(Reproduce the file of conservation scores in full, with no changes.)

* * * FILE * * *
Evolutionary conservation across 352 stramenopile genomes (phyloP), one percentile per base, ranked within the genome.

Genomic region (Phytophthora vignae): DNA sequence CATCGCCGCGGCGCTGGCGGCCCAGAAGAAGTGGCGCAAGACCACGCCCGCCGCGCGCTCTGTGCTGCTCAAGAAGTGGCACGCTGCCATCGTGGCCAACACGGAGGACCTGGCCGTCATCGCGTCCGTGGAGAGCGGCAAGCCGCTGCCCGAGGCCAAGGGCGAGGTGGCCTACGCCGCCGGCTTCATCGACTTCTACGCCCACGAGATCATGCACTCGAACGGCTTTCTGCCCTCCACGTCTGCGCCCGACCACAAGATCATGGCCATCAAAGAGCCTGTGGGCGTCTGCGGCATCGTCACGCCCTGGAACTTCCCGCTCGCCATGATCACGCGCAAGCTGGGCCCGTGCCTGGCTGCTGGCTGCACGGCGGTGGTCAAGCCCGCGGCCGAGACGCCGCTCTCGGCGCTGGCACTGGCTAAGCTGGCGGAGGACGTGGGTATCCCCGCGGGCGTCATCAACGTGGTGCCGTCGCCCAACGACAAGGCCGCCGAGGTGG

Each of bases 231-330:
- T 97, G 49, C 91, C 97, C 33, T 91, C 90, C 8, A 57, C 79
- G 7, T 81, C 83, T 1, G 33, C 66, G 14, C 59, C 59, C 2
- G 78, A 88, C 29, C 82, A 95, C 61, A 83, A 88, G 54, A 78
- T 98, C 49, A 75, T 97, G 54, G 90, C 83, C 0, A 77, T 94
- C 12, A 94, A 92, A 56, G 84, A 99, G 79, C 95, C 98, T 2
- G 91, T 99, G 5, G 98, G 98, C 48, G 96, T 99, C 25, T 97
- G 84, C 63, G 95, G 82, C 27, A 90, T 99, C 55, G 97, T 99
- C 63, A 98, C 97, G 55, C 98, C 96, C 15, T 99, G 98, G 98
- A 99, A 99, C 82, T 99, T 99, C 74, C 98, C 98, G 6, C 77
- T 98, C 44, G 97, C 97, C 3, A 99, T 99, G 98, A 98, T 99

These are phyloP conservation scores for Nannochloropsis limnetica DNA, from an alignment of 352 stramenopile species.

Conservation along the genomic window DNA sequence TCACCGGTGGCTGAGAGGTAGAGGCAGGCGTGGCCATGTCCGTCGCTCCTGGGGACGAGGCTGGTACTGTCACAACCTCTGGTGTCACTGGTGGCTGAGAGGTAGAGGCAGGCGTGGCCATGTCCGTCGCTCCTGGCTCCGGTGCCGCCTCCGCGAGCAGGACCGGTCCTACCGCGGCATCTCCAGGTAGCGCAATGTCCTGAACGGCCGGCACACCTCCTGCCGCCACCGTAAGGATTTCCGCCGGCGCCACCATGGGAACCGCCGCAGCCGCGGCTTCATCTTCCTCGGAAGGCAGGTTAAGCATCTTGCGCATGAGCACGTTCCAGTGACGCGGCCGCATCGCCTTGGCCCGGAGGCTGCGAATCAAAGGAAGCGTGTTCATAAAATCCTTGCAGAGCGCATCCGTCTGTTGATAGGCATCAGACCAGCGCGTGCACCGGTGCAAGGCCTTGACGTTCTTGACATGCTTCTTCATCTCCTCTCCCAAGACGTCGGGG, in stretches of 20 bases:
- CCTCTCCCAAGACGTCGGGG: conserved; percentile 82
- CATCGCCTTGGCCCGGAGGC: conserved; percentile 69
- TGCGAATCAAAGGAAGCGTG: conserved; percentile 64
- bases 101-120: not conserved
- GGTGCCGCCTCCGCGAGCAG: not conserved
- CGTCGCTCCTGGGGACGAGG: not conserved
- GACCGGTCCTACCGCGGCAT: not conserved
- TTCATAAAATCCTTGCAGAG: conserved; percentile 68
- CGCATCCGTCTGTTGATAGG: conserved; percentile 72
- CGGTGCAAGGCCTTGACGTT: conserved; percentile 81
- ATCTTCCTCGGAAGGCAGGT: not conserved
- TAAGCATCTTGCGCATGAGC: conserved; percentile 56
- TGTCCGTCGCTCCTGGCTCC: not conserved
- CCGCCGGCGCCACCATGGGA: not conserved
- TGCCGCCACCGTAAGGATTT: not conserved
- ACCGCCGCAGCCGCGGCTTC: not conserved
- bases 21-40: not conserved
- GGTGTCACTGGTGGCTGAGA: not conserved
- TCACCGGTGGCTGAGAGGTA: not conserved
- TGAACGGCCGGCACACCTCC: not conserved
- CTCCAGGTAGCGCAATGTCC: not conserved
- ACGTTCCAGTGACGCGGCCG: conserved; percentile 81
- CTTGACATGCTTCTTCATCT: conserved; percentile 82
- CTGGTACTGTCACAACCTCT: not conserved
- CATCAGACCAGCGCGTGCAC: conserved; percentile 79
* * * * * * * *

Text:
Evolutionary conservation across 352 stramenopile genomes (phyloP), one percentile per base, ranked within the genome.

Genomic region (Phytophthora vignae): DNA sequence CATCGCCGCGGCGCTGGCGGCCCAGAAGAAGTGGCGCAAGACCACGCCCGCCGCGCGCTCTGTGCTGCTCAAGAAGTGGCACGCTGCCATCGTGGCCAACACGGAGGACCTGGCCGTCATCGCGTCCGTGGAGAGCGGCAAGCCGCTGCCCGAGGCCAAGGGCGAGGTGGCCTACGCCGCCGGCTTCATCGACTTCTACGCCCACGAGATCATGCACTCGAACGGCTTTCTGCCCTCCACGTCTGCGCCCGACCACAAGATCATGGCCATCAAAGAGCCTGTGGGCGTCTGCGGCATCGTCACGCCCTGGAACTTCCCGCTCGCCATGATCACGCGCAAGCTGGGCCCGTGCCTGGCTGCTGGCTGCACGGCGGTGGTCAAGCCCGCGGCCGAGACGCCGCTCTCGGCGCTGGCACTGGCTAAGCTGGCGGAGGACGTGGGTATCCCCGCGGGCGTCATCAACGTGGTGCCGTCGCCCAACGACAAGGCCGCCGAGGTGG

Each of bases 231-330:
- T 97, G 49, C 91, C 97, C 33, T 91, C 90, C 8, A 57, C 79
- G 7, T 81, C 83, T 1, G 33, C 66, G 14, C 59, C 59, C 2
- G 78, A 88, C 29, C 82, A 95, C 61, A 83, A 88, G 54, A 78
- T 98, C 49, A 75, T 97, G 54, G 90, C 83, C 0, A 77, T 94
- C 12, A 94, A 92, A 56, G 84, A 99, G 79, C 95, C 98, T 2
- G 91, T 99, G 5, G 98, G 98, C 48, G 96, T 99, C 25, T 97
- G 84, C 63, G 95, G 82, C 27, A 90, T 99, C 55, G 97, T 99
- C 63, A 98, C 97, G 55, C 98, C 96, C 15, T 99, G 98, G 98
- A 99, A 99, C 82, T 99, T 99, C 74, C 98, C 98, G 6, C 77
- T 98, C 44, G 97, C 97, C 3, A 99, T 99, G 98, A 98, T 99

These are phyloP conservation scores for Nannochloropsis limnetica DNA, from an alignment of 352 stramenopile species.

Conservation along the genomic window DNA sequence TCACCGGTGGCTGAGAGGTAGAGGCAGGCGTGGCCATGTCCGTCGCTCCTGGGGACGAGGCTGGTACTGTCACAACCTCTGGTGTCACTGGTGGCTGAGAGGTAGAGGCAGGCGTGGCCATGTCCGTCGCTCCTGGCTCCGGTGCCGCCTCCGCGAGCAGGACCGGTCCTACCGCGGCATCTCCAGGTAGCGCAATGTCCTGAACGGCCGGCACACCTCCTGCCGCCACCGTAAGGATTTCCGCCGGCGCCACCATGGGAACCGCCGCAGCCGCGGCTTCATCTTCCTCGGAAGGCAGGTTAAGCATCTTGCGCATGAGCACGTTCCAGTGACGCGGCCGCATCGCCTTGGCCCGGAGGCTGCGAATCAAAGGAAGCGTGTTCATAAAATCCTTGCAGAGCGCATCCGTCTGTTGATAGGCATCAGACCAGCGCGTGCACCGGTGCAAGGCCTTGACGTTCTTGACATGCTTCTTCATCTCCTCTCCCAAGACGTCGGGG, in stretches of 20 bases:
- CCTCTCCCAAGACGTCGGGG: conserved; percentile 82
- CATCGCCTTGGCCCGGAGGC: conserved; percentile 69
- TGCGAATCAAAGGAAGCGTG: conserved; percentile 64
- bases 101-120: not conserved
- GGTGCCGCCTCCGCGAGCAG: not conserved
- CGTCGCTCCTGGGGACGAGG: not conserved
- GACCGGTCCTACCGCGGCAT: not conserved
- TTCATAAAATCCTTGCAGAG: conserved; percentile 68
- CGCATCCGTCTGTTGATAGG: conserved; percentile 72
- CGGTGCAAGGCCTTGACGTT: conserved; percentile 81
- ATCTTCCTCGGAAGGCAGGT: not conserved
- TAAGCATCTTGCGCATGAGC: conserved; percentile 56
- TGTCCGTCGCTCCTGGCTCC: not conserved
- CCGCCGGCGCCACCATGGGA: not conserved
- TGCCGCCACCGTAAGGATTT: not conserved
- ACCGCCGCAGCCGCGGCTTC: not conserved
- bases 21-40: not conserved
- GGTGTCACTGGTGGCTGAGA: not conserved
- TCACCGGTGGCTGAGAGGTA: not conserved
- TGAACGGCCGGCACACCTCC: not conserved
- CTCCAGGTAGCGCAATGTCC: not conserved
- ACGTTCCAGTGACGCGGCCG: conserved; percentile 81
- CTTGACATGCTTCTTCATCT: conserved; percentile 82
- CTGGTACTGTCACAACCTCT: not conserved
- CATCAGACCAGCGCGTGCAC: conserved; percentile 79